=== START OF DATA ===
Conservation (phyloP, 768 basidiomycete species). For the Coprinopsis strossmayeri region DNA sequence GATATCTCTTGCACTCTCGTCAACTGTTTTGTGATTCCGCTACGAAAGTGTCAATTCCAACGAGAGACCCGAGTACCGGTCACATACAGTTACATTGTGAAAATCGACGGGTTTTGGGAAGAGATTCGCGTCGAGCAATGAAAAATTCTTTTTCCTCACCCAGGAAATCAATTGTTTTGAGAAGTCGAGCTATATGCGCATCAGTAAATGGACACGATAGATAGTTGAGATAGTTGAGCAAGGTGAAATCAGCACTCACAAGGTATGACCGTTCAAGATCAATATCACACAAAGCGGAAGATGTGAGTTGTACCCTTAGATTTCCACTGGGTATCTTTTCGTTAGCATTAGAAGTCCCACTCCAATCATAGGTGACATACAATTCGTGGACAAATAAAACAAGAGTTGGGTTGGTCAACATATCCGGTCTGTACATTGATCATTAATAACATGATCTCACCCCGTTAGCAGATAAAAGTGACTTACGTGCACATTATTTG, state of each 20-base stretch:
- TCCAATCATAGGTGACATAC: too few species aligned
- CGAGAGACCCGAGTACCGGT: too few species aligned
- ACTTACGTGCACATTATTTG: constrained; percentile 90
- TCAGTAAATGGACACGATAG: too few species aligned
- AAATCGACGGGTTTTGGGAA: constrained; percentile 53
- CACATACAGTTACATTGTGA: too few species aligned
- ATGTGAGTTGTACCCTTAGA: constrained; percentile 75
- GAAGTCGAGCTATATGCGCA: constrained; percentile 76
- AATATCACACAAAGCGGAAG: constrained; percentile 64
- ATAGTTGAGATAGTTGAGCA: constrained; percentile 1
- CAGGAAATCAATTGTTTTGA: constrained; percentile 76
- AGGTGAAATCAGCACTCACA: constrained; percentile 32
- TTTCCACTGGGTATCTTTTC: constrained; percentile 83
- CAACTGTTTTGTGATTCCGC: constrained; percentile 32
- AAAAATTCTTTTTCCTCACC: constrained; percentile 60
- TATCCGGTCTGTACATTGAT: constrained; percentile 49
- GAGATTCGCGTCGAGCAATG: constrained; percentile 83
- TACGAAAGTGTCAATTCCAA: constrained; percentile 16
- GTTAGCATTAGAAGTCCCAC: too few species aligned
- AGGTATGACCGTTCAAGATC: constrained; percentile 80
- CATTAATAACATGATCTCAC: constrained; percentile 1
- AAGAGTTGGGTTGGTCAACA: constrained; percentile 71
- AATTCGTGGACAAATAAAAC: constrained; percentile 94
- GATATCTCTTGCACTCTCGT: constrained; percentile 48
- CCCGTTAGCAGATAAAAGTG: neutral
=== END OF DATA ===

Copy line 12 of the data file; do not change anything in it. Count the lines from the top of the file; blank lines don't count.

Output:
- CAGGAAATCAATTGTTTTGA: constrained; percentile 76